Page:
James Johnson spent the last portion of his life, leading up to his death in 1809 at Springfield Manor, circa 1775 as reported by the Maryland State Archives (MSA). Springfield Manor, currently refurbished into an attractive event venue, vineyard, and distillery, stands proud over the farm fields of nearby Lewistown on Auburn Road. Springfield offers Georgian architecture, built of light-colored stone, once painted white, standing two-and-a-half stories tall, with the half-story constructed of red brick around narrow windows, providing ventilation to the former servant quarters. Springfield offers a centrally located, single-story covered front porch, similar to that of the enlarged Catoctin Manor. Based off the location of a matching stone summer kitchen near the home’s northeast corner, the MSA speculates that a Palladian layout may have been James’ intent for his final mansion. George Washington’s Mount Vernon is a prime example of a Palladian plan. Had Springfield possessed another matching stone structure, mirroring its summer kitchen, and pavilions or breezeways connecting these secondary structures to the main house to comprise two symmetrical wings, Springfield would surely have been the greatest Johnson house of them all.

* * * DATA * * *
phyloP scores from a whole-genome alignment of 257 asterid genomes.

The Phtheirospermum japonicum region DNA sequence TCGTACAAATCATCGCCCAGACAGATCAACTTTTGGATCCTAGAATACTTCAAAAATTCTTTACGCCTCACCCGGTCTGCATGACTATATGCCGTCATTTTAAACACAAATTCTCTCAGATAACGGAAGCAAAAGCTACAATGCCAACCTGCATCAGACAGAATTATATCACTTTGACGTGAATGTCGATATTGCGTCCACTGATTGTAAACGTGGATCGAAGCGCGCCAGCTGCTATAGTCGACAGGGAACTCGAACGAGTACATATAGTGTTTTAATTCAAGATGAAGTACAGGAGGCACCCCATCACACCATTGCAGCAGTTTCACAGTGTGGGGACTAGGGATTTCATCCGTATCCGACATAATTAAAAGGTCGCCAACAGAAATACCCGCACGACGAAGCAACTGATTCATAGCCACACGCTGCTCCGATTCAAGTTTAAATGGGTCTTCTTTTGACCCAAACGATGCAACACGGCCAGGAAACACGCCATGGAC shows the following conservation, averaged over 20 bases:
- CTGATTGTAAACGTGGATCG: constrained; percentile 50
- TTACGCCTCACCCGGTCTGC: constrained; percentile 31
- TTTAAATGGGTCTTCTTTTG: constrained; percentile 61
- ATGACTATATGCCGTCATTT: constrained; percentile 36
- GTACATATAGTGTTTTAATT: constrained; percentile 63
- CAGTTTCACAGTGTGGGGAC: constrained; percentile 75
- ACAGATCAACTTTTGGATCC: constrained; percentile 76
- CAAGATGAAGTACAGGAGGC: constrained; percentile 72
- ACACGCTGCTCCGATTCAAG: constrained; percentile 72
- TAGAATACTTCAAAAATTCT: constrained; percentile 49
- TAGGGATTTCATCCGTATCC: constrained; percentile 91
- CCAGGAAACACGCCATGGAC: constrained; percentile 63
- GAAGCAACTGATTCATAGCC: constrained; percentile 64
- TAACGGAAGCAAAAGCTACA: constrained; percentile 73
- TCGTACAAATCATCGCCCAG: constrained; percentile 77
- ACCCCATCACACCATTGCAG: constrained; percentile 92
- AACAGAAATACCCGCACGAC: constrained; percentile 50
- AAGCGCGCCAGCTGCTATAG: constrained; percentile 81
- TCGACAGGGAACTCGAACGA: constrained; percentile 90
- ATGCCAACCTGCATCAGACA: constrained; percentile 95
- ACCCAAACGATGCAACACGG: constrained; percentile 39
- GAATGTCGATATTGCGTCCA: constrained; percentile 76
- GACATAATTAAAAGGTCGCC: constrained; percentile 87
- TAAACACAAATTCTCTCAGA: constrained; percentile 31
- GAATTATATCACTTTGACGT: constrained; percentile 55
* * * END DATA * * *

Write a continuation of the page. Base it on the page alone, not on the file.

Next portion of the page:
The final sister, Auburn, came later in 1805. Beginning in 1793, Thomas and Baker Johnson operated the Furnace in a partnership after their brother James left the company. Thomas dissolved the partnership and left Baker in charge; Baker purchased the parcel of land between the furnace complex and his brother’s Springfield property and built Auburn. Auburn is a favorite to many who live in the area and those who frequently travel Route 15 alike. Perched in the trees, mere yards away from the southbound travel lanes, Auburn most resembles its proverbial niece Rose Hill, which is actually five to seven years Auburn’s elder. It is unaware how long Baker lived in his house at Auburn, as his 1809 will stated that all of the belongings of Auburn and the land on which it sat was to go to his son Baker Jr., who was already inhabiting the house at the time of Baker’s death. In recent history, Clem Gardiner and his wife Harriet graciously took care of the large estate before their passing and deserve all credit due to them for their accomplishment; their sons reserve life-estate on the property.

All three homes are of a central hall, five-bay symmetrical main house plan, built on fieldstone foundations with oversized multi-pane sashes and accompanying louver shutters with all but Catoctin Manor having smaller, informal side service-wings, some more ornate than others. Auburn’s service wing consists of both one- and two-story sections, possibly meant to go unnoticed in the grand scheme of the home, insignificant in design to the impressive main house. At Auburn, a centrally located porch, covering the front door and two small ornamental windows, rises two stories to create a columned portico, similar to, but less elaborate than, the Doric and Ionic combination of columns and carefully carved details of the portico at Rose Hill. The resemblance between the quartet of homes is surely not identical, but their liking to one another secures them as a proper collection.